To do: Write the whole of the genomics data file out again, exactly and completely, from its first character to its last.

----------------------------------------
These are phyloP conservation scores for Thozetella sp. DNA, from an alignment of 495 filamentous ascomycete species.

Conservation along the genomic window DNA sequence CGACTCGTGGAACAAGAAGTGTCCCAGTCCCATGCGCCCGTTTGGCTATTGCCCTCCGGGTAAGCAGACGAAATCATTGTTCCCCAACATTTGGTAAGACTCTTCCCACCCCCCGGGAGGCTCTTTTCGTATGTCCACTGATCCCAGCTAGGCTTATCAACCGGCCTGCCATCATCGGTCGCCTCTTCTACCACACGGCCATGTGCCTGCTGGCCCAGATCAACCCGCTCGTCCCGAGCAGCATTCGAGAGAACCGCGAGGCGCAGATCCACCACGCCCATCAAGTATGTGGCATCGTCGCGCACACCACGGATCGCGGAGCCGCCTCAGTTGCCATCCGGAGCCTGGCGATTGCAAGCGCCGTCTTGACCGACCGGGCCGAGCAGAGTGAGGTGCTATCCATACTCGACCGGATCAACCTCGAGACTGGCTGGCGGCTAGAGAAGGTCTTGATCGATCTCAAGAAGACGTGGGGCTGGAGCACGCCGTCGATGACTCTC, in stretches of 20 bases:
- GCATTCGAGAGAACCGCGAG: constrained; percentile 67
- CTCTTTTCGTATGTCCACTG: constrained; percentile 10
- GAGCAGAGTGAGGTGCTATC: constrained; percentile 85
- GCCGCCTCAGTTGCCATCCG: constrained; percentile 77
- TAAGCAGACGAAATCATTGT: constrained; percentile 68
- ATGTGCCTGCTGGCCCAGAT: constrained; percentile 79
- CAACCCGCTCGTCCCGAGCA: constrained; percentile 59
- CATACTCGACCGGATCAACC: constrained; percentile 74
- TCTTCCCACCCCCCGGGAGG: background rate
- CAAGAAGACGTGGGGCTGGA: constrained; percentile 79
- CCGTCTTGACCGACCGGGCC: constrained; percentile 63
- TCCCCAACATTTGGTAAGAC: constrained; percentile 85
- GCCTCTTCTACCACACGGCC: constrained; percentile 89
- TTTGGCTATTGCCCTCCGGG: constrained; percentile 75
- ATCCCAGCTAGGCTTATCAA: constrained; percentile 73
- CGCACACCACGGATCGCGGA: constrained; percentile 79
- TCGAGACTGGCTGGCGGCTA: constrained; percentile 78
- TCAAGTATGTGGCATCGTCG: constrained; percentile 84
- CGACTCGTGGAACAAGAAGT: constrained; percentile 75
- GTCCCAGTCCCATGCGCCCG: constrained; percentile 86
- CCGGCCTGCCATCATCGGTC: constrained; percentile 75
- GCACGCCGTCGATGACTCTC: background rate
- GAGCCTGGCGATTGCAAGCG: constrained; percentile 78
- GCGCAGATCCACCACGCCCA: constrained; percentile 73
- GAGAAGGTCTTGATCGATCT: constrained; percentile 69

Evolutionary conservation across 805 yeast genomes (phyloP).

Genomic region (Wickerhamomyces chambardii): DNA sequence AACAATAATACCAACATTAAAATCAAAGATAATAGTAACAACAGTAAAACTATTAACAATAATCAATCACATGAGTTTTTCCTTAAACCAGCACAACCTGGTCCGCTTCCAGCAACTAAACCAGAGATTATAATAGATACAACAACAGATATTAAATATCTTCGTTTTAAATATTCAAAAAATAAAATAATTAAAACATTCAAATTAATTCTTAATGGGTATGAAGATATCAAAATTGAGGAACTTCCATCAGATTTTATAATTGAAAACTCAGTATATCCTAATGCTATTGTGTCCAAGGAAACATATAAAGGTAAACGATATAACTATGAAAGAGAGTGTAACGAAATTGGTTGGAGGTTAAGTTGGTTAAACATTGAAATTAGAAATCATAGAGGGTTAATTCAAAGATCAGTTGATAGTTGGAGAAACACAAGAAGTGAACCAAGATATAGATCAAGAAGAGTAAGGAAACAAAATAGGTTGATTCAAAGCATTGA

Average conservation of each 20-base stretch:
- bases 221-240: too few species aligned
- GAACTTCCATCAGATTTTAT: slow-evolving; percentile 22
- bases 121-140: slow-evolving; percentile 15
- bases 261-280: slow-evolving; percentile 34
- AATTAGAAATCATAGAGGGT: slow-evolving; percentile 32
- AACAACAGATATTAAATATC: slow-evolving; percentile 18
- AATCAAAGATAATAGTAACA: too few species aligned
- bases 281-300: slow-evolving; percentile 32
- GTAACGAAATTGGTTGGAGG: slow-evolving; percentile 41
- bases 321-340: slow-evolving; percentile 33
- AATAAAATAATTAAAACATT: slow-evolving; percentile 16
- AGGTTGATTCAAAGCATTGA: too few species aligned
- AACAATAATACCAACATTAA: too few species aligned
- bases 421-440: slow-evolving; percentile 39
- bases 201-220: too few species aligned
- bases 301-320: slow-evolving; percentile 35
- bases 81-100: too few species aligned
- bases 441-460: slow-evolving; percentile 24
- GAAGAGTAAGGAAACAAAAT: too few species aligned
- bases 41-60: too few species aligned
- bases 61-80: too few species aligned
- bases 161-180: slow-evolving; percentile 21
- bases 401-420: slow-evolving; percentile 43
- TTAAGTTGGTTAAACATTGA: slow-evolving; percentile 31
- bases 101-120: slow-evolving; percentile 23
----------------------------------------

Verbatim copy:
These are phyloP conservation scores for Thozetella sp. DNA, from an alignment of 495 filamentous ascomycete species.

Conservation along the genomic window DNA sequence CGACTCGTGGAACAAGAAGTGTCCCAGTCCCATGCGCCCGTTTGGCTATTGCCCTCCGGGTAAGCAGACGAAATCATTGTTCCCCAACATTTGGTAAGACTCTTCCCACCCCCCGGGAGGCTCTTTTCGTATGTCCACTGATCCCAGCTAGGCTTATCAACCGGCCTGCCATCATCGGTCGCCTCTTCTACCACACGGCCATGTGCCTGCTGGCCCAGATCAACCCGCTCGTCCCGAGCAGCATTCGAGAGAACCGCGAGGCGCAGATCCACCACGCCCATCAAGTATGTGGCATCGTCGCGCACACCACGGATCGCGGAGCCGCCTCAGTTGCCATCCGGAGCCTGGCGATTGCAAGCGCCGTCTTGACCGACCGGGCCGAGCAGAGTGAGGTGCTATCCATACTCGACCGGATCAACCTCGAGACTGGCTGGCGGCTAGAGAAGGTCTTGATCGATCTCAAGAAGACGTGGGGCTGGAGCACGCCGTCGATGACTCTC, in stretches of 20 bases:
- GCATTCGAGAGAACCGCGAG: constrained; percentile 67
- CTCTTTTCGTATGTCCACTG: constrained; percentile 10
- GAGCAGAGTGAGGTGCTATC: constrained; percentile 85
- GCCGCCTCAGTTGCCATCCG: constrained; percentile 77
- TAAGCAGACGAAATCATTGT: constrained; percentile 68
- ATGTGCCTGCTGGCCCAGAT: constrained; percentile 79
- CAACCCGCTCGTCCCGAGCA: constrained; percentile 59
- CATACTCGACCGGATCAACC: constrained; percentile 74
- TCTTCCCACCCCCCGGGAGG: background rate
- CAAGAAGACGTGGGGCTGGA: constrained; percentile 79
- CCGTCTTGACCGACCGGGCC: constrained; percentile 63
- TCCCCAACATTTGGTAAGAC: constrained; percentile 85
- GCCTCTTCTACCACACGGCC: constrained; percentile 89
- TTTGGCTATTGCCCTCCGGG: constrained; percentile 75
- ATCCCAGCTAGGCTTATCAA: constrained; percentile 73
- CGCACACCACGGATCGCGGA: constrained; percentile 79
- TCGAGACTGGCTGGCGGCTA: constrained; percentile 78
- TCAAGTATGTGGCATCGTCG: constrained; percentile 84
- CGACTCGTGGAACAAGAAGT: constrained; percentile 75
- GTCCCAGTCCCATGCGCCCG: constrained; percentile 86
- CCGGCCTGCCATCATCGGTC: constrained; percentile 75
- GCACGCCGTCGATGACTCTC: background rate
- GAGCCTGGCGATTGCAAGCG: constrained; percentile 78
- GCGCAGATCCACCACGCCCA: constrained; percentile 73
- GAGAAGGTCTTGATCGATCT: constrained; percentile 69

Evolutionary conservation across 805 yeast genomes (phyloP).

Genomic region (Wickerhamomyces chambardii): DNA sequence AACAATAATACCAACATTAAAATCAAAGATAATAGTAACAACAGTAAAACTATTAACAATAATCAATCACATGAGTTTTTCCTTAAACCAGCACAACCTGGTCCGCTTCCAGCAACTAAACCAGAGATTATAATAGATACAACAACAGATATTAAATATCTTCGTTTTAAATATTCAAAAAATAAAATAATTAAAACATTCAAATTAATTCTTAATGGGTATGAAGATATCAAAATTGAGGAACTTCCATCAGATTTTATAATTGAAAACTCAGTATATCCTAATGCTATTGTGTCCAAGGAAACATATAAAGGTAAACGATATAACTATGAAAGAGAGTGTAACGAAATTGGTTGGAGGTTAAGTTGGTTAAACATTGAAATTAGAAATCATAGAGGGTTAATTCAAAGATCAGTTGATAGTTGGAGAAACACAAGAAGTGAACCAAGATATAGATCAAGAAGAGTAAGGAAACAAAATAGGTTGATTCAAAGCATTGA

Average conservation of each 20-base stretch:
- bases 221-240: too few species aligned
- GAACTTCCATCAGATTTTAT: slow-evolving; percentile 22
- bases 121-140: slow-evolving; percentile 15
- bases 261-280: slow-evolving; percentile 34
- AATTAGAAATCATAGAGGGT: slow-evolving; percentile 32
- AACAACAGATATTAAATATC: slow-evolving; percentile 18
- AATCAAAGATAATAGTAACA: too few species aligned
- bases 281-300: slow-evolving; percentile 32
- GTAACGAAATTGGTTGGAGG: slow-evolving; percentile 41
- bases 321-340: slow-evolving; percentile 33
- AATAAAATAATTAAAACATT: slow-evolving; percentile 16
- AGGTTGATTCAAAGCATTGA: too few species aligned
- AACAATAATACCAACATTAA: too few species aligned
- bases 421-440: slow-evolving; percentile 39
- bases 201-220: too few species aligned
- bases 301-320: slow-evolving; percentile 35
- bases 81-100: too few species aligned
- bases 441-460: slow-evolving; percentile 24
- GAAGAGTAAGGAAACAAAAT: too few species aligned
- bases 41-60: too few species aligned
- bases 61-80: too few species aligned
- bases 161-180: slow-evolving; percentile 21
- bases 401-420: slow-evolving; percentile 43
- TTAAGTTGGTTAAACATTGA: slow-evolving; percentile 31
- bases 101-120: slow-evolving; percentile 23